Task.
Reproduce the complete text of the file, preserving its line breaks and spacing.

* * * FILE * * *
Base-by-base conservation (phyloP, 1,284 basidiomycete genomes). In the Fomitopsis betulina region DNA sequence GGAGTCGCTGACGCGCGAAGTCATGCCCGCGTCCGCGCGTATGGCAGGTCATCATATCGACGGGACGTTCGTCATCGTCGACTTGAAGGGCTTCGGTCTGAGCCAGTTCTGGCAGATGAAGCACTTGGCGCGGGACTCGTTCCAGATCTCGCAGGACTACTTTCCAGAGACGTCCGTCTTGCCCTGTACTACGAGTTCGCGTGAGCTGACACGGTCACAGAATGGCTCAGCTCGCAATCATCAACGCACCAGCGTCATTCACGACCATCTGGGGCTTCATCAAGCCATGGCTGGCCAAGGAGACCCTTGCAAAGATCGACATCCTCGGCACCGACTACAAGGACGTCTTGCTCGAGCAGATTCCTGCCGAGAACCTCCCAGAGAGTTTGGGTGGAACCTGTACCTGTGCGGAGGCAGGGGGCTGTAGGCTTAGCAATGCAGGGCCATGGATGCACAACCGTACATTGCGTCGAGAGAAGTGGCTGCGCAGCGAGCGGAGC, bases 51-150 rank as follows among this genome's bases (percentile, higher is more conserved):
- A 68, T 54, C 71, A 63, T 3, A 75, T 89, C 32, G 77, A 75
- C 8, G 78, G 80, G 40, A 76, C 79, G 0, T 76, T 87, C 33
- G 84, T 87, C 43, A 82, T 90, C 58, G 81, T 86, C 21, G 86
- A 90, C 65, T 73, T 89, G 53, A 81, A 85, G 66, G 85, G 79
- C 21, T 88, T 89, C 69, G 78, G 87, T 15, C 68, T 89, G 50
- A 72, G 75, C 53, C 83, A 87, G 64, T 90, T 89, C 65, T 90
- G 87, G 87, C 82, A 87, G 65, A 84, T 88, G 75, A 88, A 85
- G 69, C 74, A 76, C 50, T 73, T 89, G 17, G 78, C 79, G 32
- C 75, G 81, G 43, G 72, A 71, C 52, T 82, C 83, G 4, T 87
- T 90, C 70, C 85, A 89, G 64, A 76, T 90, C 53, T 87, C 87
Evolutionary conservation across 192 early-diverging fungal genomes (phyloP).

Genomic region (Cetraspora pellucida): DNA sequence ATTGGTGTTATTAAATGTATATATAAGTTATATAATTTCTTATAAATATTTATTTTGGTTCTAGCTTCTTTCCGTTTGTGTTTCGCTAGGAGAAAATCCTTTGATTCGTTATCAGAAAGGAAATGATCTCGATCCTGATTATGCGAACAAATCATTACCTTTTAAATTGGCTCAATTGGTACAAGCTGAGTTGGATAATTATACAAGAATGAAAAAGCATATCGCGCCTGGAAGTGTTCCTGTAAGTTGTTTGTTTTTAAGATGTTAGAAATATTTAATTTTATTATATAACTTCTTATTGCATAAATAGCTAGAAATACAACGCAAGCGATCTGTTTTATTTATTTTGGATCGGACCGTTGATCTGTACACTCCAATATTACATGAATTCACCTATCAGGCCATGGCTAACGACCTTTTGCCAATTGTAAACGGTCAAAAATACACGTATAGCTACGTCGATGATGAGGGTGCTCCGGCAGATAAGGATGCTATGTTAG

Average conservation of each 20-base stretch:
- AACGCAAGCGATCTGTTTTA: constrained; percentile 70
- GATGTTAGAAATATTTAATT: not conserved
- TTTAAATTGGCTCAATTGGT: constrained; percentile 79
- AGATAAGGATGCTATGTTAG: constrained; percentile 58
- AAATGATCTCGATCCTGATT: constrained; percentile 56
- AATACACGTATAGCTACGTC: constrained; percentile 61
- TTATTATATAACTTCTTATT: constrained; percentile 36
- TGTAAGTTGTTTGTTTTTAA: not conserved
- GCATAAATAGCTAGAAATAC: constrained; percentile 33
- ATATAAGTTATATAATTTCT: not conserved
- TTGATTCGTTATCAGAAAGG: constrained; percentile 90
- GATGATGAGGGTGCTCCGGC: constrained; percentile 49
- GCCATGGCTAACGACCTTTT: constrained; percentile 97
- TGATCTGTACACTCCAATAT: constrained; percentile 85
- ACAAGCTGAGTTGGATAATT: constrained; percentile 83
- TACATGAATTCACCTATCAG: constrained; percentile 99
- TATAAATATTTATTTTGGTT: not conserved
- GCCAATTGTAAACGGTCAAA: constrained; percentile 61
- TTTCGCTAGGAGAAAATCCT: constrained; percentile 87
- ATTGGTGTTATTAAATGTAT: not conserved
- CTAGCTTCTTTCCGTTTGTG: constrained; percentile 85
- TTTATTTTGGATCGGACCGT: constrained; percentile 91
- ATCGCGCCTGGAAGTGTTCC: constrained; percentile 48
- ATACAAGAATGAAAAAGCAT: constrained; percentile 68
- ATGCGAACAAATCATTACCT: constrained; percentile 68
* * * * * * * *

Base-by-base conservation (phyloP, 1,284 basidiomycete genomes). In the Fomitopsis betulina region DNA sequence GGAGTCGCTGACGCGCGAAGTCATGCCCGCGTCCGCGCGTATGGCAGGTCATCATATCGACGGGACGTTCGTCATCGTCGACTTGAAGGGCTTCGGTCTGAGCCAGTTCTGGCAGATGAAGCACTTGGCGCGGGACTCGTTCCAGATCTCGCAGGACTACTTTCCAGAGACGTCCGTCTTGCCCTGTACTACGAGTTCGCGTGAGCTGACACGGTCACAGAATGGCTCAGCTCGCAATCATCAACGCACCAGCGTCATTCACGACCATCTGGGGCTTCATCAAGCCATGGCTGGCCAAGGAGACCCTTGCAAAGATCGACATCCTCGGCACCGACTACAAGGACGTCTTGCTCGAGCAGATTCCTGCCGAGAACCTCCCAGAGAGTTTGGGTGGAACCTGTACCTGTGCGGAGGCAGGGGGCTGTAGGCTTAGCAATGCAGGGCCATGGATGCACAACCGTACATTGCGTCGAGAGAAGTGGCTGCGCAGCGAGCGGAGC, bases 51-150 rank as follows among this genome's bases (percentile, higher is more conserved):
- A 68, T 54, C 71, A 63, T 3, A 75, T 89, C 32, G 77, A 75
- C 8, G 78, G 80, G 40, A 76, C 79, G 0, T 76, T 87, C 33
- G 84, T 87, C 43, A 82, T 90, C 58, G 81, T 86, C 21, G 86
- A 90, C 65, T 73, T 89, G 53, A 81, A 85, G 66, G 85, G 79
- C 21, T 88, T 89, C 69, G 78, G 87, T 15, C 68, T 89, G 50
- A 72, G 75, C 53, C 83, A 87, G 64, T 90, T 89, C 65, T 90
- G 87, G 87, C 82, A 87, G 65, A 84, T 88, G 75, A 88, A 85
- G 69, C 74, A 76, C 50, T 73, T 89, G 17, G 78, C 79, G 32
- C 75, G 81, G 43, G 72, A 71, C 52, T 82, C 83, G 4, T 87
- T 90, C 70, C 85, A 89, G 64, A 76, T 90, C 53, T 87, C 87
Evolutionary conservation across 192 early-diverging fungal genomes (phyloP).

Genomic region (Cetraspora pellucida): DNA sequence ATTGGTGTTATTAAATGTATATATAAGTTATATAATTTCTTATAAATATTTATTTTGGTTCTAGCTTCTTTCCGTTTGTGTTTCGCTAGGAGAAAATCCTTTGATTCGTTATCAGAAAGGAAATGATCTCGATCCTGATTATGCGAACAAATCATTACCTTTTAAATTGGCTCAATTGGTACAAGCTGAGTTGGATAATTATACAAGAATGAAAAAGCATATCGCGCCTGGAAGTGTTCCTGTAAGTTGTTTGTTTTTAAGATGTTAGAAATATTTAATTTTATTATATAACTTCTTATTGCATAAATAGCTAGAAATACAACGCAAGCGATCTGTTTTATTTATTTTGGATCGGACCGTTGATCTGTACACTCCAATATTACATGAATTCACCTATCAGGCCATGGCTAACGACCTTTTGCCAATTGTAAACGGTCAAAAATACACGTATAGCTACGTCGATGATGAGGGTGCTCCGGCAGATAAGGATGCTATGTTAG

Average conservation of each 20-base stretch:
- AACGCAAGCGATCTGTTTTA: constrained; percentile 70
- GATGTTAGAAATATTTAATT: not conserved
- TTTAAATTGGCTCAATTGGT: constrained; percentile 79
- AGATAAGGATGCTATGTTAG: constrained; percentile 58
- AAATGATCTCGATCCTGATT: constrained; percentile 56
- AATACACGTATAGCTACGTC: constrained; percentile 61
- TTATTATATAACTTCTTATT: constrained; percentile 36
- TGTAAGTTGTTTGTTTTTAA: not conserved
- GCATAAATAGCTAGAAATAC: constrained; percentile 33
- ATATAAGTTATATAATTTCT: not conserved
- TTGATTCGTTATCAGAAAGG: constrained; percentile 90
- GATGATGAGGGTGCTCCGGC: constrained; percentile 49
- GCCATGGCTAACGACCTTTT: constrained; percentile 97
- TGATCTGTACACTCCAATAT: constrained; percentile 85
- ACAAGCTGAGTTGGATAATT: constrained; percentile 83
- TACATGAATTCACCTATCAG: constrained; percentile 99
- TATAAATATTTATTTTGGTT: not conserved
- GCCAATTGTAAACGGTCAAA: constrained; percentile 61
- TTTCGCTAGGAGAAAATCCT: constrained; percentile 87
- ATTGGTGTTATTAAATGTAT: not conserved
- CTAGCTTCTTTCCGTTTGTG: constrained; percentile 85
- TTTATTTTGGATCGGACCGT: constrained; percentile 91
- ATCGCGCCTGGAAGTGTTCC: constrained; percentile 48
- ATACAAGAATGAAAAAGCAT: constrained; percentile 68
- ATGCGAACAAATCATTACCT: constrained; percentile 68